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Do you Poka Yoke?

Poka yoke: from floppy disk to translationPoka yoke (pronounced "POH-kah YOH-keh") is finding its way into the language business. Japanese for "error-proofing", these safeguards were introduced during manufacturing processes to avoid the possibility of mistake. Wikipedia has some great examples of poka yoke, including how 3.5-inch floppy disks had the top-right corner shaped in a certain way so that the disk couldn't be inserted upside-down.

As John Smart points out in Avoiding the top 20 global documentation errors, there is a definite role for poka yoke in medical translation. And it starts at source.

He gives some great real-world examples:

  • Sentences like "You cannot remove the Cluster service, but you can return it to an unconfigured state" get to be edited for brevity and clarity.
  • Avoid the -ing gerund aids in understanding, e.g., "How to install the software" instead of "Installing the software".
  • Ban all contractions (see this funny example of why not to use contractions) and possessive 's ("the device's packaging"), and you avoid errors in languages that do not have these forms.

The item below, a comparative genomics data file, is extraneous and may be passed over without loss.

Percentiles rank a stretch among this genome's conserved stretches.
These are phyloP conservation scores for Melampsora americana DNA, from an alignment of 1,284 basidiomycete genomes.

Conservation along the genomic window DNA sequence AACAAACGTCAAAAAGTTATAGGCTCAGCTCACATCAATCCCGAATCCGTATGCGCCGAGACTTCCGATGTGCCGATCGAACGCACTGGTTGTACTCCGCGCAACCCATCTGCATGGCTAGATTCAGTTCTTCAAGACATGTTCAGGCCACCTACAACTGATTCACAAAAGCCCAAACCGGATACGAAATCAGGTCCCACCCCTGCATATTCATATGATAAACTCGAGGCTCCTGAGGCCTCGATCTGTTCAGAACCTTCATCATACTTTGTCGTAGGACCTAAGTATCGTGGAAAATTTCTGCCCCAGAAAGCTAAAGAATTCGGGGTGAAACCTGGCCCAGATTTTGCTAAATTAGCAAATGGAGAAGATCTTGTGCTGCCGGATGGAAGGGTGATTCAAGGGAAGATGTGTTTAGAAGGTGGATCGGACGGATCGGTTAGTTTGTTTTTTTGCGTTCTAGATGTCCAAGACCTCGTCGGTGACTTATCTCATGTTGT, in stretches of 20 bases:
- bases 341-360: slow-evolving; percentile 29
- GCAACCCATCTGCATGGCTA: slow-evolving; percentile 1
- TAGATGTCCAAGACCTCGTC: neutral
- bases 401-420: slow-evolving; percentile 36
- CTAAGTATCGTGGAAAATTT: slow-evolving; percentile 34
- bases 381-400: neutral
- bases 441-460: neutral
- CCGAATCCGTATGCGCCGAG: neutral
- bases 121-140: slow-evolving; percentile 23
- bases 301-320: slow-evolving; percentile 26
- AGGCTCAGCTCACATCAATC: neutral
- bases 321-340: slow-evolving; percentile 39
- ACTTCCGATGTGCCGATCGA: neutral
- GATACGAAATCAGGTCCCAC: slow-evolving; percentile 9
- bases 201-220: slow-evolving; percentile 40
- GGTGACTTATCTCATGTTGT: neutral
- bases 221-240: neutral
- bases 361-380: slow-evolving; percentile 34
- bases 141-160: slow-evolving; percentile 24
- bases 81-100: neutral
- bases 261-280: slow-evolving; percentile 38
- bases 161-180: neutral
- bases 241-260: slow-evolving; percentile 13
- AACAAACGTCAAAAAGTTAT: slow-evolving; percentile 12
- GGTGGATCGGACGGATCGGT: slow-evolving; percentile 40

• Remove unnecessary words (for example, "The manual has relevant data" - would you put irrelevant data in the manual?) to eliminate the possibility of error.
If you address these kinds of issues at the source, you don't just reduce the chance of translation mistakes, you fool-proof it.

Of course, not all translation problems are due to incorrect or confusing source-language text. But my removing ambiguities in the source, linguists have more time to focus on the quality of the translated text.

For more information, check out Zero Quality Control: Source Inspection and the Poka-Yoke System.


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